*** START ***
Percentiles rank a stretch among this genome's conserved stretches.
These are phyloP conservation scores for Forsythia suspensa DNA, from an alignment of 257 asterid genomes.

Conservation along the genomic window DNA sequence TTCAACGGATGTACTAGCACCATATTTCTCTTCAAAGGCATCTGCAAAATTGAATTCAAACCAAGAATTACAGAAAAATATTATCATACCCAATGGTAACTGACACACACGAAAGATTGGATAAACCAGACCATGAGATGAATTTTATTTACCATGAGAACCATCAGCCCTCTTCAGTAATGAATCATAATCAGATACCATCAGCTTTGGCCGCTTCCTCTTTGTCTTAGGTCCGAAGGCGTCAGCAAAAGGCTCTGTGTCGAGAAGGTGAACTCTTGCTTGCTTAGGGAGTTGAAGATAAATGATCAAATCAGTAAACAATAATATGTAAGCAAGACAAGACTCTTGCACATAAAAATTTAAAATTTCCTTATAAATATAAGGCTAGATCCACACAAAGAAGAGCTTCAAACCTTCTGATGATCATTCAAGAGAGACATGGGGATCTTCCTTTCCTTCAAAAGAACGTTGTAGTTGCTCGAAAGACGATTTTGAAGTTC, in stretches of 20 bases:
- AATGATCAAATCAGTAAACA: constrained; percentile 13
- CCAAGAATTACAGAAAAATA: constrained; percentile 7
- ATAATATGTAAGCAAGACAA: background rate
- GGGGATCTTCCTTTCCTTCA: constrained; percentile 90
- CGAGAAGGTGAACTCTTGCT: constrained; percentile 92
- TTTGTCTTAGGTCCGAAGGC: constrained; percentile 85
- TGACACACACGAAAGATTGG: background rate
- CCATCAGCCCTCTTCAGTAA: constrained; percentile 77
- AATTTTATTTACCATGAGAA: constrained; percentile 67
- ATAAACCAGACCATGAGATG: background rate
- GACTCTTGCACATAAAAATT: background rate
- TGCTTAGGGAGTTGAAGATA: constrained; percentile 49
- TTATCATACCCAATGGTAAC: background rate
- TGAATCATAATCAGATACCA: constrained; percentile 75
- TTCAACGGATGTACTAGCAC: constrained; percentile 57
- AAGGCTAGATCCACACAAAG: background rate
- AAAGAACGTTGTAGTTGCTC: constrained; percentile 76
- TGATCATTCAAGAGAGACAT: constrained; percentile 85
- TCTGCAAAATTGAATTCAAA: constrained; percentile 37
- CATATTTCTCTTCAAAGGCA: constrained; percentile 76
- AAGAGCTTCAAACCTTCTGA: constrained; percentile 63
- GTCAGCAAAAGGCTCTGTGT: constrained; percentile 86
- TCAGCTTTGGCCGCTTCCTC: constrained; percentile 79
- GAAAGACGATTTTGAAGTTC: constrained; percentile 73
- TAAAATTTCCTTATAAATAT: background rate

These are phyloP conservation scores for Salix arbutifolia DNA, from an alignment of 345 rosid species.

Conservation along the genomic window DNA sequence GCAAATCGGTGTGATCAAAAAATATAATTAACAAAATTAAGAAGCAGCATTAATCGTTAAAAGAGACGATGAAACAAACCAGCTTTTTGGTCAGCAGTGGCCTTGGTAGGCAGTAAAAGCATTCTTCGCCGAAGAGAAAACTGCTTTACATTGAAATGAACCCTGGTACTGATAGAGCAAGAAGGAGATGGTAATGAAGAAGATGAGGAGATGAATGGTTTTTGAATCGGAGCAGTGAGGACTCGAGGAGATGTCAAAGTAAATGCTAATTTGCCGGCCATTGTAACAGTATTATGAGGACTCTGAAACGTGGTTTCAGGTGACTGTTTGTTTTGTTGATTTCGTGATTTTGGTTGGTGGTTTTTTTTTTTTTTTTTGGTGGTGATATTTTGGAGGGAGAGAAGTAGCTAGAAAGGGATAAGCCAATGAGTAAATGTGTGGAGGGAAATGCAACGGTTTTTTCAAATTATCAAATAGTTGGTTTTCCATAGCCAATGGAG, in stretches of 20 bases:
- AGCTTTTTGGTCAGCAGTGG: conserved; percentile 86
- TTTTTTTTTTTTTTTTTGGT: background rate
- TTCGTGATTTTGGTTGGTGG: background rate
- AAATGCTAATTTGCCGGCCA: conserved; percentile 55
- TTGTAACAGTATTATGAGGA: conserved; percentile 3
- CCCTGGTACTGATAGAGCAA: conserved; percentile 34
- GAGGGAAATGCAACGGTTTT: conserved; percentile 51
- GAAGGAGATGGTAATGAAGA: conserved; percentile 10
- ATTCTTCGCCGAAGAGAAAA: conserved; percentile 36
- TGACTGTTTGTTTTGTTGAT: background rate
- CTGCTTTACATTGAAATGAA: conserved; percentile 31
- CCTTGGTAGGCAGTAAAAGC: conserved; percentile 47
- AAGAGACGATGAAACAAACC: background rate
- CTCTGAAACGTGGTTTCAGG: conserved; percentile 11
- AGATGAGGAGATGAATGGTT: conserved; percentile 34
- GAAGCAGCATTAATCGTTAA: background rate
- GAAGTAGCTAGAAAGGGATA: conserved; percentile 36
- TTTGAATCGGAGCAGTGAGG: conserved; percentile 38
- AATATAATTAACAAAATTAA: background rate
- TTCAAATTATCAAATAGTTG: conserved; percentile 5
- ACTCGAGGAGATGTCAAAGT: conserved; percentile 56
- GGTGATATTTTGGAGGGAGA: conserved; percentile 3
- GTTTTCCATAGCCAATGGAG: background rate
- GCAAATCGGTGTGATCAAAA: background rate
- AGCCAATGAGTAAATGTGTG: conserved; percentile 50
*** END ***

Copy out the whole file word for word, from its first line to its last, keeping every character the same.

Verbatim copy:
Percentiles rank a stretch among this genome's conserved stretches.
These are phyloP conservation scores for Forsythia suspensa DNA, from an alignment of 257 asterid genomes.

Conservation along the genomic window DNA sequence TTCAACGGATGTACTAGCACCATATTTCTCTTCAAAGGCATCTGCAAAATTGAATTCAAACCAAGAATTACAGAAAAATATTATCATACCCAATGGTAACTGACACACACGAAAGATTGGATAAACCAGACCATGAGATGAATTTTATTTACCATGAGAACCATCAGCCCTCTTCAGTAATGAATCATAATCAGATACCATCAGCTTTGGCCGCTTCCTCTTTGTCTTAGGTCCGAAGGCGTCAGCAAAAGGCTCTGTGTCGAGAAGGTGAACTCTTGCTTGCTTAGGGAGTTGAAGATAAATGATCAAATCAGTAAACAATAATATGTAAGCAAGACAAGACTCTTGCACATAAAAATTTAAAATTTCCTTATAAATATAAGGCTAGATCCACACAAAGAAGAGCTTCAAACCTTCTGATGATCATTCAAGAGAGACATGGGGATCTTCCTTTCCTTCAAAAGAACGTTGTAGTTGCTCGAAAGACGATTTTGAAGTTC, in stretches of 20 bases:
- AATGATCAAATCAGTAAACA: constrained; percentile 13
- CCAAGAATTACAGAAAAATA: constrained; percentile 7
- ATAATATGTAAGCAAGACAA: background rate
- GGGGATCTTCCTTTCCTTCA: constrained; percentile 90
- CGAGAAGGTGAACTCTTGCT: constrained; percentile 92
- TTTGTCTTAGGTCCGAAGGC: constrained; percentile 85
- TGACACACACGAAAGATTGG: background rate
- CCATCAGCCCTCTTCAGTAA: constrained; percentile 77
- AATTTTATTTACCATGAGAA: constrained; percentile 67
- ATAAACCAGACCATGAGATG: background rate
- GACTCTTGCACATAAAAATT: background rate
- TGCTTAGGGAGTTGAAGATA: constrained; percentile 49
- TTATCATACCCAATGGTAAC: background rate
- TGAATCATAATCAGATACCA: constrained; percentile 75
- TTCAACGGATGTACTAGCAC: constrained; percentile 57
- AAGGCTAGATCCACACAAAG: background rate
- AAAGAACGTTGTAGTTGCTC: constrained; percentile 76
- TGATCATTCAAGAGAGACAT: constrained; percentile 85
- TCTGCAAAATTGAATTCAAA: constrained; percentile 37
- CATATTTCTCTTCAAAGGCA: constrained; percentile 76
- AAGAGCTTCAAACCTTCTGA: constrained; percentile 63
- GTCAGCAAAAGGCTCTGTGT: constrained; percentile 86
- TCAGCTTTGGCCGCTTCCTC: constrained; percentile 79
- GAAAGACGATTTTGAAGTTC: constrained; percentile 73
- TAAAATTTCCTTATAAATAT: background rate

These are phyloP conservation scores for Salix arbutifolia DNA, from an alignment of 345 rosid species.

Conservation along the genomic window DNA sequence GCAAATCGGTGTGATCAAAAAATATAATTAACAAAATTAAGAAGCAGCATTAATCGTTAAAAGAGACGATGAAACAAACCAGCTTTTTGGTCAGCAGTGGCCTTGGTAGGCAGTAAAAGCATTCTTCGCCGAAGAGAAAACTGCTTTACATTGAAATGAACCCTGGTACTGATAGAGCAAGAAGGAGATGGTAATGAAGAAGATGAGGAGATGAATGGTTTTTGAATCGGAGCAGTGAGGACTCGAGGAGATGTCAAAGTAAATGCTAATTTGCCGGCCATTGTAACAGTATTATGAGGACTCTGAAACGTGGTTTCAGGTGACTGTTTGTTTTGTTGATTTCGTGATTTTGGTTGGTGGTTTTTTTTTTTTTTTTTGGTGGTGATATTTTGGAGGGAGAGAAGTAGCTAGAAAGGGATAAGCCAATGAGTAAATGTGTGGAGGGAAATGCAACGGTTTTTTCAAATTATCAAATAGTTGGTTTTCCATAGCCAATGGAG, in stretches of 20 bases:
- AGCTTTTTGGTCAGCAGTGG: conserved; percentile 86
- TTTTTTTTTTTTTTTTTGGT: background rate
- TTCGTGATTTTGGTTGGTGG: background rate
- AAATGCTAATTTGCCGGCCA: conserved; percentile 55
- TTGTAACAGTATTATGAGGA: conserved; percentile 3
- CCCTGGTACTGATAGAGCAA: conserved; percentile 34
- GAGGGAAATGCAACGGTTTT: conserved; percentile 51
- GAAGGAGATGGTAATGAAGA: conserved; percentile 10
- ATTCTTCGCCGAAGAGAAAA: conserved; percentile 36
- TGACTGTTTGTTTTGTTGAT: background rate
- CTGCTTTACATTGAAATGAA: conserved; percentile 31
- CCTTGGTAGGCAGTAAAAGC: conserved; percentile 47
- AAGAGACGATGAAACAAACC: background rate
- CTCTGAAACGTGGTTTCAGG: conserved; percentile 11
- AGATGAGGAGATGAATGGTT: conserved; percentile 34
- GAAGCAGCATTAATCGTTAA: background rate
- GAAGTAGCTAGAAAGGGATA: conserved; percentile 36
- TTTGAATCGGAGCAGTGAGG: conserved; percentile 38
- AATATAATTAACAAAATTAA: background rate
- TTCAAATTATCAAATAGTTG: conserved; percentile 5
- ACTCGAGGAGATGTCAAAGT: conserved; percentile 56
- GGTGATATTTTGGAGGGAGA: conserved; percentile 3
- GTTTTCCATAGCCAATGGAG: background rate
- GCAAATCGGTGTGATCAAAA: background rate
- AGCCAATGAGTAAATGTGTG: conserved; percentile 50